A lot of football players make the jump on defense from cornerback to safety, or safety to linebacker, or even linebacker to defensive line.

Ever heard of one who went from safety to defensive end?

Well, meet third-year sophomore Fisher Jackson, who was a safety (and receiver) at Herriman High before walking on at BYU in 2020 via an invitation from BYU safeties and special teams coach Ed Lamb. Lamb was at Herriman recruiting now-BYU left tackle Blake Freeland and noticed Jackson lifting weights with the four-year starter.

“I have loved it the whole time I have been here. I have just been waiting on the opportunity, and I think a lot of guys are like that. There are a lot of guys that will contribute a lot to this team that are walk-ons this year.” — BYU defensive end Fisher Jackson

Jackson is now a 6-foot-5, 245-pound defensive end with a full beard (he has a waiver known as a “beard card”) and a mean streak that coaches say makes him one of the better pass rushers in the defensive line room. He played in nine games last year and has picked up where he left off this year, making a couple tackles in BYU’s 50-21 win over South Florida last Saturday.

“We all took a big step up from last year,” Jackson said of the defense’s performance against the Bulls. “I think everyone feels a bit more comfortable, especially me at the defensive end position, because I had been a little bit newer.”

Jackson and his defensive mates will have their hands full Saturday, as the No. 21 Cougars play host to No. 9 Baylor at LaVell Edwards Stadium (8;15 p.m. MDT, ESPN).

“He has come a long way,” BYU defensive coordinator Ilaisa Tuiaki said of Jackson, a three-sport star (basketball, football, rugby) at Herriman. “He was a safety in high school. We anticipated he would probably be a ’backer. He is between a ’backer and a D end now. Has done a really good job building his body up to be big enough, strong enough, physical enough and has learned the position.”

Is change of venue enough to change the outcome of BYU-Baylor game?
Can Cougars’ beefed-up defense slow No. 9 Baylor’s powerful attack?

Tuiaki said Jackson “has shown flashes through the years,” but has recently become more consistent.

“We are happy to have him,” the DC said.

Defensive ends coach Preston Hadley echoed that sentiment, saying Jackson complements fellow outside ends Tyler Batty and Logan Lutui (a Weber State transfer) really well.

“We do a lot with our OEs, where sometimes they will drop in coverage, sometimes they got to hold a double team, between a guard and tackle, sometimes they gotta hold a combination block from a tight end and tackle. And Fisher, he has come in and really adapted well and is becoming a really savvy player at the position.”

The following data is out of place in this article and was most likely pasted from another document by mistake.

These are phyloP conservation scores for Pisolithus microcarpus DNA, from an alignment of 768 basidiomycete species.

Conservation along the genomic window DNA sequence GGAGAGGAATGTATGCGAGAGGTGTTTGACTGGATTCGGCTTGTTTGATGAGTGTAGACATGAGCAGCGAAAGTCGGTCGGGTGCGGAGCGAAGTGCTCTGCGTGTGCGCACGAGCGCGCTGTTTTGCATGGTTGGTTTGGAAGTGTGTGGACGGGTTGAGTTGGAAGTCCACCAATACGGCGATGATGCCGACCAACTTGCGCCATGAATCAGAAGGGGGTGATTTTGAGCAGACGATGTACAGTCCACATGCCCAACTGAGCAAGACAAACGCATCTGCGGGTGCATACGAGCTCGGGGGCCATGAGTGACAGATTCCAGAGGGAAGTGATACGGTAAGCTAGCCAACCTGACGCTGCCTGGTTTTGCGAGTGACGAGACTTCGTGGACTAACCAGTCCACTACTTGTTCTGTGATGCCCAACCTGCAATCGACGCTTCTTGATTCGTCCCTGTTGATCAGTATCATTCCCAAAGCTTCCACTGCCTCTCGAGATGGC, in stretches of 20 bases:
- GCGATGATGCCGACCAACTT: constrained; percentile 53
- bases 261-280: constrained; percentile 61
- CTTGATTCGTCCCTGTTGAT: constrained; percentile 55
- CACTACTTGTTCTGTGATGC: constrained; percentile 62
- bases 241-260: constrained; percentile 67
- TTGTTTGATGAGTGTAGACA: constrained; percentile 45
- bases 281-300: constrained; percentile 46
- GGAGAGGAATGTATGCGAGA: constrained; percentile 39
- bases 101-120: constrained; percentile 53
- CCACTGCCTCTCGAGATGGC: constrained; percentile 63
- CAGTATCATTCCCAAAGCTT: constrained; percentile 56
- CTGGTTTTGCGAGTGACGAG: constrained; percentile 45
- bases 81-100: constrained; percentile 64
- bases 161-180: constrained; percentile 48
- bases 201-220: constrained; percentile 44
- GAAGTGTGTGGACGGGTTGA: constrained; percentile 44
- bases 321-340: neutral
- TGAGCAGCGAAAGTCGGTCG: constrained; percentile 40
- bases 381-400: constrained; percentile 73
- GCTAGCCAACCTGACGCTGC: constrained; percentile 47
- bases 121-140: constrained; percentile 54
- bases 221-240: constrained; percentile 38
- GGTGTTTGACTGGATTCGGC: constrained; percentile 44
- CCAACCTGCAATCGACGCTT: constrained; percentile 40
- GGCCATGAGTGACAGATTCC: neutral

Hadley said Jackson brings athleticism and versatility, and has been gradually improving his strength.

Virginia quarterback Brennan Armstrong gets a pass tipped by BYU defensive lineman Fisher Jackson during game between the Cavaliers and Cougars on October 30, 2021, at LaVell Edwards Stadium in Provo, Utah. | Boyd Ivey/Icon Sportswire via AP Images

“There are certain packages where we have him playing somewhere else,” Hadley said. “He is still young at the position and still has some things to improve on, but I think he has made steady progress from this year to last year.”

Jackson said he didn’t have a lot of scholarship offers out of high school, so when Lamb invited him to check out BYU, he took the opportunity. He wasn’t a big sports fan growing up, let alone a big BYU fan, instead opting to spend his free time in the outdoors boating, wakeboarding and four-wheeling.

“I didn’t go to camps,” he said, referencing the places where most recruits are discovered.

As has been noted in this space many times, being a walk-on in any Division I program is not easy. Jackson said he is still motivated when people tell him he wasn’t good enough to get a “schollie,” even now that he’s in the defensive line rotation.

“But I have never really seen myself as a walk-on here at BYU,” he said. “Really, here walk-ons are treated differently. Like, they are not looked down upon. They are just another player on the team. I feel like I am just as good. It doesn’t matter if I am a scholarship player or a walk-on. It makes me play a little bit harder, but it doesn’t really matter.”

He said it was “a little rough” the first few years, but he has embraced it and believes it will make him a better person in the long run.

Linebacker Max Tooley brings humor, hitting ability and ball skills to Cougars’ defense
What Baylor Bears coach Dave Aranda had to say about BYU, visiting Provo this Saturday

“I have loved it the whole time I have been here,” he said. “I have just been waiting on the opportunity, and I think a lot of guys are like that. There are a lot of guys that will contribute a lot to this team that are walk-ons this year.”

Academically, Jackson is a junior and majoring in construction management with a handful of other guys on the team such as defensive Jacob Boren, linebackers Jackson Kaufusi, Josh Wilson and Tavita Gagnier and offensive lineman Clark Barrington.

“We are all in it together so it makes it a lot easier for sure that we can have each other to lean on. There are a lot of (professors) that know we are all gone at the same time so they will help us work around it to have things in the same groups when we are gone,” he said. “It is a (tough) major, but it is pretty nice.”

Building a football career out of almost nothing has been, too.

Cougars on the air

No. 9 Baylor (1-0) at No. 21 BYU (1-0)

Saturday, 8:15 p.m. MDT

View Comments

LaVell Edwards Stadium

Provo, Utah


Radio: KSL Newsradio 102.7 FM/1160 AM

Join the Conversation
Looking for comments?
Find comments in their new home! Click the buttons at the top or within the article to view them — or use the button below for quick access.